It is inconceivable that Coleridge, that careful constructor of the skeleton ship, the salt-water-still ocean, and ice and fog of the South Pole could not have explained what led to the wrongdoing if he had chosen to do so. It is inconceivable that this thoughtful critic of his own and others' poetry, did not intend to withhold from the reader a definitive description of the mariner's motivation. May (711) cites Anne Williams's comment on "readers' urge to interpret the text" of Rime of the Ancient Mariner, which she says derives its power "from the poem's discovery of intense, primitive anxieties fundamental to the self." Coleridge's intention, indeed, appears to be to force readers to bring to Rime of the Ancient Mariner an idiosyncratic interpretation of his motives and to draw their own conclusions about the extremity of the consequences.
Having been obliged to supply their own reasons for the mariner's behavior, the readers are led to draw the appropriate moral, which is more explicitly identified:
He made and loveth all" (Rime of the Ancient Mariner)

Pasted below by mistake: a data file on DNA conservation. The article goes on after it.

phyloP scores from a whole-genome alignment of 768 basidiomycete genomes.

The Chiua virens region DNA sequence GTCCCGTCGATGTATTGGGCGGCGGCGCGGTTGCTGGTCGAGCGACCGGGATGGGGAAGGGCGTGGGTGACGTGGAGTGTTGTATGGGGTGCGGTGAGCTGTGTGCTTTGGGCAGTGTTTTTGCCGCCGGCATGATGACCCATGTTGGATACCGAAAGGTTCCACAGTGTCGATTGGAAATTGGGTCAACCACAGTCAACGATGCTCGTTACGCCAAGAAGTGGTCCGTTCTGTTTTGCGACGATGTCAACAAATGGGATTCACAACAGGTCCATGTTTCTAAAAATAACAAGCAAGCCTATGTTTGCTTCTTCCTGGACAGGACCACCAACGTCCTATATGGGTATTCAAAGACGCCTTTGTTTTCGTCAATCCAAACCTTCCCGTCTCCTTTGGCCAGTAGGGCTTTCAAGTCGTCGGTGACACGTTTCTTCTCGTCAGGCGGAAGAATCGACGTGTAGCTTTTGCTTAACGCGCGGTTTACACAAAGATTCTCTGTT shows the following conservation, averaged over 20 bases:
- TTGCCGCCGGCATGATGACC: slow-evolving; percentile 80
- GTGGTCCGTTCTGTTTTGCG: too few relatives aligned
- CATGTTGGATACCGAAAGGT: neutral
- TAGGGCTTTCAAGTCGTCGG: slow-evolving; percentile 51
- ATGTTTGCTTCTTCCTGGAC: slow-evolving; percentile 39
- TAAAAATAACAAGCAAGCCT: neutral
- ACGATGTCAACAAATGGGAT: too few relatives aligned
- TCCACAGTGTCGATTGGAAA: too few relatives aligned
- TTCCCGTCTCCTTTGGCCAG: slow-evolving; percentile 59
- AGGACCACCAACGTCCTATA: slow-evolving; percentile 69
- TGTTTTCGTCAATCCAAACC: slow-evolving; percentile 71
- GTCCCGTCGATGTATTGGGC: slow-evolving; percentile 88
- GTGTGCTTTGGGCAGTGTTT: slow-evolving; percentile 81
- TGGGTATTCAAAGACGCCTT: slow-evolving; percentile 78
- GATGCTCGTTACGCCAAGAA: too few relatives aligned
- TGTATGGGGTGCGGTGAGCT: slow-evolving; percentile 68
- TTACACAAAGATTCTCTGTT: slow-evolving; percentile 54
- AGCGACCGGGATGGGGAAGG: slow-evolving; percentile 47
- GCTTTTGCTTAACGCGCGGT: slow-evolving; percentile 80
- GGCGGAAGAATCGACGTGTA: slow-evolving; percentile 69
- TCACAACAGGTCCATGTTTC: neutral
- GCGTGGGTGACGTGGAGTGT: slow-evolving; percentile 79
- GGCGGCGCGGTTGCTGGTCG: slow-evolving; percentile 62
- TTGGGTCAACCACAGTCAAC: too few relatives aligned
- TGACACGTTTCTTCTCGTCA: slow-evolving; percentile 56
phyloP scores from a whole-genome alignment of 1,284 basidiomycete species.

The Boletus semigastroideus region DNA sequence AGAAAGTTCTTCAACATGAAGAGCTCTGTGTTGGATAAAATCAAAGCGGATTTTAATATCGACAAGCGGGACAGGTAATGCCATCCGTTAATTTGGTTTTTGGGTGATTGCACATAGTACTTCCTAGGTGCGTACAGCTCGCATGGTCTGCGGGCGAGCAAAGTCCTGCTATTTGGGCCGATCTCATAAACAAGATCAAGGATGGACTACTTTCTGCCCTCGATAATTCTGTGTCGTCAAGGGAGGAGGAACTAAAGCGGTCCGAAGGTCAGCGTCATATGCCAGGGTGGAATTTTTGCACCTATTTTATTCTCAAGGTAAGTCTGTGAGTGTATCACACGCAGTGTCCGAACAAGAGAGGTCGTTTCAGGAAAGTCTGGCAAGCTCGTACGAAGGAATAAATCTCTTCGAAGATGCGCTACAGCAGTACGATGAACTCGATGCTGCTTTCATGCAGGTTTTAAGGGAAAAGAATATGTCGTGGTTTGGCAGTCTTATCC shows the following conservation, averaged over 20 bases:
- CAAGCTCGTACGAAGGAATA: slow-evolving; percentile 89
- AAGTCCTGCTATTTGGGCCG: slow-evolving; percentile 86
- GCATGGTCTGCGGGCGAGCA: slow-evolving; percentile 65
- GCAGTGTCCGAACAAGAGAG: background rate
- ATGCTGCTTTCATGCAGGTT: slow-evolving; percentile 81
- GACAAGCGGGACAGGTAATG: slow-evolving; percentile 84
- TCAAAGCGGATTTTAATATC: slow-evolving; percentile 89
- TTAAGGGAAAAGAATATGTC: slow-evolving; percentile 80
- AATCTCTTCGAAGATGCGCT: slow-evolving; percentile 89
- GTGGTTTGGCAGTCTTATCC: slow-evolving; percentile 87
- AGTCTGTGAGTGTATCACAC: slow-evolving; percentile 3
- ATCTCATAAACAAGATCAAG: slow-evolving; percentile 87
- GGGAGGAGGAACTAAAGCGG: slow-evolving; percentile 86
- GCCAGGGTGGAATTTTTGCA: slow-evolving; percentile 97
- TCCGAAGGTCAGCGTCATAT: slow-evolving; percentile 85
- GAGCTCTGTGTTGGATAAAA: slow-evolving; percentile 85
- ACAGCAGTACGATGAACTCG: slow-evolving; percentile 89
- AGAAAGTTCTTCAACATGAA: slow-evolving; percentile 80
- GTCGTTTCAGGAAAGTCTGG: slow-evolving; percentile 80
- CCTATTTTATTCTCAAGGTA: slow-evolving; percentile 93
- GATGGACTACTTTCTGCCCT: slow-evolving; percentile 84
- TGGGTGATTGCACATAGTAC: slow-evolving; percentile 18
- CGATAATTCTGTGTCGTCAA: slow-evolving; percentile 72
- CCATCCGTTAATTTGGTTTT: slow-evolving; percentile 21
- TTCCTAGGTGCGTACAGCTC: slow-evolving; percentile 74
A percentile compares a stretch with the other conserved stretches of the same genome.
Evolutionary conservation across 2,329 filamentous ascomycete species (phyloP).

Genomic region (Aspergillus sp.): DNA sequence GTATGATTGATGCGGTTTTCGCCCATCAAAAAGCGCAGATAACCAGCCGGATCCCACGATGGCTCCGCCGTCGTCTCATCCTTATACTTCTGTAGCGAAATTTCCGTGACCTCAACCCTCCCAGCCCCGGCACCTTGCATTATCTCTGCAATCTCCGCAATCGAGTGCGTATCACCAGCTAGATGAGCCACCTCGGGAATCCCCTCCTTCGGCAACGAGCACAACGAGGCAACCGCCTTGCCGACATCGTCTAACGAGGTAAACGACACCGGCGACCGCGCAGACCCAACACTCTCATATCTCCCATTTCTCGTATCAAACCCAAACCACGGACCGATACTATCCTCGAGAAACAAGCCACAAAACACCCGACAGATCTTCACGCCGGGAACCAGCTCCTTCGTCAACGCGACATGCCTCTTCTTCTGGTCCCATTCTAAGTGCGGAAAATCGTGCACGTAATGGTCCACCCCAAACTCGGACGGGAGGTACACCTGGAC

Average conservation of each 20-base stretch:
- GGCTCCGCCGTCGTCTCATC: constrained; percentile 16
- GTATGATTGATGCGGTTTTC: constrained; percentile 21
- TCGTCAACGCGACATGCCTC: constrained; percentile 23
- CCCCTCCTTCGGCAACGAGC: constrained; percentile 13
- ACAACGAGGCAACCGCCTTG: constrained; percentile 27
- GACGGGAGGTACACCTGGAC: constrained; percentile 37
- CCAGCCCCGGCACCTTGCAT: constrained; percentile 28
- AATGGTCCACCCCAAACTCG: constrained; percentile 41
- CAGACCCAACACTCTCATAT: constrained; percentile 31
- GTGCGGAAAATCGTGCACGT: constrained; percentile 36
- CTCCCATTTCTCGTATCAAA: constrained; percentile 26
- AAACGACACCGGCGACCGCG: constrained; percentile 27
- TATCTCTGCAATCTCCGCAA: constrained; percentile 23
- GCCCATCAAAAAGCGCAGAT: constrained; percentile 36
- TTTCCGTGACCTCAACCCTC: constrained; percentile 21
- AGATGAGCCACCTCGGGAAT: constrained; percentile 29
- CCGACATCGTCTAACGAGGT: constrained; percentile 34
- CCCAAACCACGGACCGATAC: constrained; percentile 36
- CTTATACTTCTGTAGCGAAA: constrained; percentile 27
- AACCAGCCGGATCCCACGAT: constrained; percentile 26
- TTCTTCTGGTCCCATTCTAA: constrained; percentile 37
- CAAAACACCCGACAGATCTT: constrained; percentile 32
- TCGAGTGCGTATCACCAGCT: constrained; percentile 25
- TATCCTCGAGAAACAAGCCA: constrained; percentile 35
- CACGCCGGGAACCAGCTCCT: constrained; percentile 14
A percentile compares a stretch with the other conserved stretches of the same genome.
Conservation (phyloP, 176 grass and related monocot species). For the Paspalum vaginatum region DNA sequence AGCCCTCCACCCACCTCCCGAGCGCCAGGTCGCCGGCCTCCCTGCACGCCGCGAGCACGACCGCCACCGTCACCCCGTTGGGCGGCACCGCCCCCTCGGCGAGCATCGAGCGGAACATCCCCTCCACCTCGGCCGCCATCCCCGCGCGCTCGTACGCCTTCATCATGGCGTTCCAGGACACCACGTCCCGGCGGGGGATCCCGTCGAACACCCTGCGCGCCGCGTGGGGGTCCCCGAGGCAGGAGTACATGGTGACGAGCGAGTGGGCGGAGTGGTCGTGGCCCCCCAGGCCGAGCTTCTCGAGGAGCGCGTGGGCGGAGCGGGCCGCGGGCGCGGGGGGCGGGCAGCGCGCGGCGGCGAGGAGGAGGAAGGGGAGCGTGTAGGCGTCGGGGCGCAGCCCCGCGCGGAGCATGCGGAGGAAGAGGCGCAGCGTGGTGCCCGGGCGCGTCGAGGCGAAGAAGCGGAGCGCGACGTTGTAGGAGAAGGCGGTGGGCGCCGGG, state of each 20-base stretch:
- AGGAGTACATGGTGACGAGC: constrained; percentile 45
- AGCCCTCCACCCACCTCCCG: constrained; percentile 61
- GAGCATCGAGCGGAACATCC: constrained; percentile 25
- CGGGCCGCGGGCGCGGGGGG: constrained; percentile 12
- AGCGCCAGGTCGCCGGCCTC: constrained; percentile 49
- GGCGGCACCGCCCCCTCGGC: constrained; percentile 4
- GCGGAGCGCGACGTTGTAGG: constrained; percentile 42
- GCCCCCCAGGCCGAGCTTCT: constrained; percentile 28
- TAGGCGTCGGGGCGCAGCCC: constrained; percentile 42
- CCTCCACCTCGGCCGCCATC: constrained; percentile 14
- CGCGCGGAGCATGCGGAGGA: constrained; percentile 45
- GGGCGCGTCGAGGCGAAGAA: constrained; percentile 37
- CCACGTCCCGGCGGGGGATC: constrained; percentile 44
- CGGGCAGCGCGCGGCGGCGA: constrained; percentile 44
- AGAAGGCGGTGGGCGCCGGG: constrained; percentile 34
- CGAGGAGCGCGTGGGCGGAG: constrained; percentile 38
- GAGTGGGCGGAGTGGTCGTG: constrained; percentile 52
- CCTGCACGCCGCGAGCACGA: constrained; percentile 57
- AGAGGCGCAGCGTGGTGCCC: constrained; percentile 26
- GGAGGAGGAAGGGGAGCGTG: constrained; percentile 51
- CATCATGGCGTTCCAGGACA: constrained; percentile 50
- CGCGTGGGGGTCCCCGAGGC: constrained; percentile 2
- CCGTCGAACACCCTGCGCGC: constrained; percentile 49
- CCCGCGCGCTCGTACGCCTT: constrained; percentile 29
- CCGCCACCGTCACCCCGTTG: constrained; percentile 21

May (712) characterizes this moral as "puerile," unworthy of the horrific images, anxiety, and action of the rime. She cites Coleridge's acknowledgment that the "moral fails to translate the Mariner's experience," adding that it "is an abstract and pietistic attempt to summarize and thus contain the uncontainable horror of abjection." Nor does that highly explicit quatrain resolve the ambiguity of the mariner's being singled out for a lifetime of horrific memory and eternal return to punishment and expiation.
The text supplies various means of resolving the ambiguity. Was the mariner a novice sailor showing off on deck? If so, he was also familiar enough with sailing folklore to hail the appearance of the albatross "in God's name." It is possible to suggest that he had made a pact with the devil to do the "hellish thing," but deliberative evil belongs more to the narrative of ...
Coleridge's Literary Views. (2000, January 01). In LotsofEssays.com. Retrieved 11:19, November 25, 2015, from http://www.collegetermpapers.com/viewpaper/1304173474.html